You have been assigned a Creative Cloud — Complete membership. This grants you access to the full collection of Creative Cloud desktop products — with team-level benefits.
Some of your benefits include:
The latest release of Adobe Creative Cloud apps
Access additional tools and services.
Collaborate with colleagues, both inside and outside of your organization.
Use cloud-based storage and device syncing capabilities to access and share your work wherever you are, while the software remains installed on your computer.
Welcome to Adobe Creative Cloud.
I clicked on the ‘Accept invitation’ link and ended up on a Adobe’s login page. My work email address was pre-populated but I wasn’t logged in. I used the site’s forget-password mechanism to get in. After logging in – Adobe’s website informed that I ad no subscriptions and suggested that I really should joint Creative Cloud because it’s awesome. The moment I saw this I thought OMG – I have to deal with their customer support – sh*t.
The contact information page indicated that I could only contact them by email or chat. I kept looking for a phone number – but nothing. So I choose chat even though I had 10 minutes to talk to them (kid pickup deadline). I’m not sure why I did this even though I knew that nothing would happen.
The exact thing like OfficeMax happened here – I got a representative (T1) who got information from me and then transferred me to another representative (B1) who asked me for the same exact information as the first representative. Here’s my chat session with their representative(s).
Note: I should have been nicer to the human on the other side of the keyboard. I was tight on time but he/she certainly didn’t deserve my frustration.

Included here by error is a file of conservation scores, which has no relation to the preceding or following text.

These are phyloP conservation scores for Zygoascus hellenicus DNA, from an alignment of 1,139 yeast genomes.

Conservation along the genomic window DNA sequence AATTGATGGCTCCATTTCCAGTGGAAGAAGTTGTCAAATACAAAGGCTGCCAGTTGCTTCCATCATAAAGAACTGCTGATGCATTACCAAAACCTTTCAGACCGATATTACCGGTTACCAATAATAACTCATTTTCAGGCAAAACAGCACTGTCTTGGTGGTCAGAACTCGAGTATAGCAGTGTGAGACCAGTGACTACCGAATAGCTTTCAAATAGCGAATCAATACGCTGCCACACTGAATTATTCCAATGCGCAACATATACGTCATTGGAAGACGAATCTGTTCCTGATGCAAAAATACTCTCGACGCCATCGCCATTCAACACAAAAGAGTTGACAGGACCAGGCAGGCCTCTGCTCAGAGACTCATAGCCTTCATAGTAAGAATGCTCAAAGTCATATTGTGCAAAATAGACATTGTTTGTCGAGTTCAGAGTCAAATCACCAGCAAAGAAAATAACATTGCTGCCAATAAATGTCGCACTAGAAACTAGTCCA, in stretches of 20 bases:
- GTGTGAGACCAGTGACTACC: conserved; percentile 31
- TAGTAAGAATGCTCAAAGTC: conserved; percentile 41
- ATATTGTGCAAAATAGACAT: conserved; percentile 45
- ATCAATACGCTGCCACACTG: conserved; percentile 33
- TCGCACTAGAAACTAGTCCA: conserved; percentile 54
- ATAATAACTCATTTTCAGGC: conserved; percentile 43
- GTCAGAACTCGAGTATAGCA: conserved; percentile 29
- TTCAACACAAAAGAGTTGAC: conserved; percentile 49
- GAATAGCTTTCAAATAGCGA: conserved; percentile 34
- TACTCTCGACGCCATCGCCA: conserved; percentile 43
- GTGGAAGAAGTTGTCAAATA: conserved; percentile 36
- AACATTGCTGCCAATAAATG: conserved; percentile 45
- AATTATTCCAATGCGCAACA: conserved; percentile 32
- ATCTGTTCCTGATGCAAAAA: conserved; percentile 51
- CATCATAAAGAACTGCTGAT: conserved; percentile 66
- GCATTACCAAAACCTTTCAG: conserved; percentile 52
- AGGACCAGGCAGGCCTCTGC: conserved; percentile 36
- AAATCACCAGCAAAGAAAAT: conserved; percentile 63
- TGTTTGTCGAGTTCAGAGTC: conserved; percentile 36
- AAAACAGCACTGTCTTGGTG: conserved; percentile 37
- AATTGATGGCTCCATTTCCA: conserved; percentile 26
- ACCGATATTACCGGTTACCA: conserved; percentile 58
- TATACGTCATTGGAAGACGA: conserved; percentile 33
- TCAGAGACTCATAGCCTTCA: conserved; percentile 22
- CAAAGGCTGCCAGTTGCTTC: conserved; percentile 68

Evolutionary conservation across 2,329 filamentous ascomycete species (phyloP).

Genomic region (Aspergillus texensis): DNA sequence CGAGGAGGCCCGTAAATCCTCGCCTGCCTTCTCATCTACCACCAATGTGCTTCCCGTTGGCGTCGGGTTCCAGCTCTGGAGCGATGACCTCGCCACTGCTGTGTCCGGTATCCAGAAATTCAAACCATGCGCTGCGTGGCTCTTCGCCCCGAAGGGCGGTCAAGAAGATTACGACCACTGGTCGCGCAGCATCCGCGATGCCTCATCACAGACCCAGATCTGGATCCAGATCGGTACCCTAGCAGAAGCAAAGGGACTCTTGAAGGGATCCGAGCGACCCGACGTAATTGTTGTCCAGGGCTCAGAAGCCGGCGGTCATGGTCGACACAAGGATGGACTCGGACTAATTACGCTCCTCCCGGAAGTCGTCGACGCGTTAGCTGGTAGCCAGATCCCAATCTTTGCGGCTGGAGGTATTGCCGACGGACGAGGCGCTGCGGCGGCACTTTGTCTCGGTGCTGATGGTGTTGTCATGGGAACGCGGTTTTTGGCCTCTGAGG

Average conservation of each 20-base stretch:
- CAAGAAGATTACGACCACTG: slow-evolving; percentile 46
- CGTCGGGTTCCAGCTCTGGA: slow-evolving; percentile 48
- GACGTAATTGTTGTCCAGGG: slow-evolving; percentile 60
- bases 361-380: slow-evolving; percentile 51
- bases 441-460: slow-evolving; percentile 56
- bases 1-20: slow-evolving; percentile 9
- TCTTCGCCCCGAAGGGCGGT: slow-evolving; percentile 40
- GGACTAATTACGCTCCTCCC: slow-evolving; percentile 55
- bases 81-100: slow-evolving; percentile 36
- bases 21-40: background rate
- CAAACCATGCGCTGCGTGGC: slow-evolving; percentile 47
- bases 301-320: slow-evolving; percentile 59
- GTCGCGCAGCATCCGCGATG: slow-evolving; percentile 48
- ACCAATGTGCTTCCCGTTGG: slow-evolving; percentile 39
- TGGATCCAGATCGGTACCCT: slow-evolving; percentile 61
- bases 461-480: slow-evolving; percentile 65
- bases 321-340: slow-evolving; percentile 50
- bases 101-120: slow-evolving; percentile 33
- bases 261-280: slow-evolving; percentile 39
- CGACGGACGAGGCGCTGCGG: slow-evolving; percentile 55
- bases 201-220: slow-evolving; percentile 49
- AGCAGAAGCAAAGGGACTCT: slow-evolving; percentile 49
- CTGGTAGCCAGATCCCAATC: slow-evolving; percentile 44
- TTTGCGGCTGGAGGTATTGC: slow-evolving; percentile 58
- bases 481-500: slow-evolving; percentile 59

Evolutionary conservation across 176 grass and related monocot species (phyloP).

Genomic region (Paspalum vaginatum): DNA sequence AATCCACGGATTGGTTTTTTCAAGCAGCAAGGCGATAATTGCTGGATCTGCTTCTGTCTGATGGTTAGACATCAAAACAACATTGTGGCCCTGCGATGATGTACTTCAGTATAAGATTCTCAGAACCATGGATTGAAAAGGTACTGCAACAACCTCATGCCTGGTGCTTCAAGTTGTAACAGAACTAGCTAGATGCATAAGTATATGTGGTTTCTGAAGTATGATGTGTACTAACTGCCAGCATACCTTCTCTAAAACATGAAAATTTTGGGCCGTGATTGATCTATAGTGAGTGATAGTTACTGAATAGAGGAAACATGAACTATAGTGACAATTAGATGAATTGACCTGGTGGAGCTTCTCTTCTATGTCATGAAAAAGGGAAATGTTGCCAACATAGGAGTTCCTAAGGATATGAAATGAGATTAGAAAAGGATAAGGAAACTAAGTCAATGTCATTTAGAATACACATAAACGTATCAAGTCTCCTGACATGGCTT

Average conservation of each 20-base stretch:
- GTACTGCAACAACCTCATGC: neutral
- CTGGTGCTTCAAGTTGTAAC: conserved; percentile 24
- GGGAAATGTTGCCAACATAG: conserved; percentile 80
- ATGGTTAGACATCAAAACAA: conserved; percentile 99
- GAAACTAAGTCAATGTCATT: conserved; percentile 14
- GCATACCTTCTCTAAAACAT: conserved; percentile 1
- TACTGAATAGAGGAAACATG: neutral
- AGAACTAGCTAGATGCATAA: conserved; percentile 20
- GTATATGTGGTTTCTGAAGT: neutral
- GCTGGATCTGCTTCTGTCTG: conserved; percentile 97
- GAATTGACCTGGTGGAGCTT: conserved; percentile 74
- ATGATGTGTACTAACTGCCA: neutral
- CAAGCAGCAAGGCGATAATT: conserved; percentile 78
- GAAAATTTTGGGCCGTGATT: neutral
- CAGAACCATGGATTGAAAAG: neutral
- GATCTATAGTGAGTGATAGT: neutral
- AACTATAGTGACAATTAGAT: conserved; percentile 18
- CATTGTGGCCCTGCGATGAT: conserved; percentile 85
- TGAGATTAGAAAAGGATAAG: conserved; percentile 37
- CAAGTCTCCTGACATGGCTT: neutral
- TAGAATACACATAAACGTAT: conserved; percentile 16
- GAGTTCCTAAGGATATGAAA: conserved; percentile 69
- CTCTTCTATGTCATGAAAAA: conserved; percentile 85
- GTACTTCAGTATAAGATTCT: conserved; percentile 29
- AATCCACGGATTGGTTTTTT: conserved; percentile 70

T1: Hello! Welcome to Adobe Customer Service.
T1: I have received your query.
T1: Please allow me a moment while I look into your account & verify the details.
Eli4d: I think I have multiple accounts and your system got confused.
Eli4d: Your file was successfully uploaded: Join your team email_showing_cc_membership.pdf.
T1: May I know the name of the product?
Eli4d: Attaching email that I just got.
Eli4d: Please read the email (attached pdf)
T1: May I know the name of the product?
Eli4d: Creative Cloud…have you read the email?
T1: I have checked your email and it is for creative cloud.
T1: For this query, I am not a right person to handle this issue and I need to transfer this chat to creative cloud support team.
T1: May I?
Eli4d: Why does your system say I’m not attached to any plan?
Eli4d: I have 8 more minutes that I can spend on this before I need to leave.
T1: I understand that but , I am not a right person to handle this issue and I need to transfer this chat to creative cloud support team.
T1: May I?
Eli4d: Is there an 800 number to talk to a human?
Eli4d: fine – transfer me
T1: Thank you
T1: Please stay online while I connect you
Eli4d: I just need someone to fix this already – I’ve been waiting for a while for corporate approval on this and now – I can’t get access.
T1: I apologize for the inconvenience.
info: Please wait while we connect you to a representative.
info: You are now chatting with B1.
B1: Hello! Welcome to Adobe Customer Service.
B1: Hi Eli4d.
B1: I understand that you are unable to use the subscription. I will be glad to check and help you with this.
Eli4d: Any status on this?
B1: I check and see that there is no subscription under eli4d@employer_email. May I know if you have an alternate email address under which you have the subscription?
Eli4d: Did the other representative send you the pdf document that I uploaded?
Eli4d: CC was purchased under eli4d@employer_email
Eli4d: Any other accounts that I have are irrelevant.
B1: May I confirm if you are referring to Adobe Creative Suite 5 Design Standard Student and Teacher Edition?
Eli4d: Your file was successfully uploaded: Join your team email_showing_cc_membership.pdf.
Eli4d: No – it’s creative cloud. Resending the pdf I already sent the other rep.
B1: May I know if you are referring to team subscription?
Eli4d: My time is up with this chat session. Kindly forward this to whoever deals with PO for your system. The attachment I sent you clearly shows you what company this is associated with – employer_name.
Eli4d: It’s unfortunate that your chat system is just a constant non stop frustrating thing.
Eli4d: Kindly give me a phone number to speak to a person.
I still haven’t resolved the CC licensing issue. No one followed up with me after the above chat.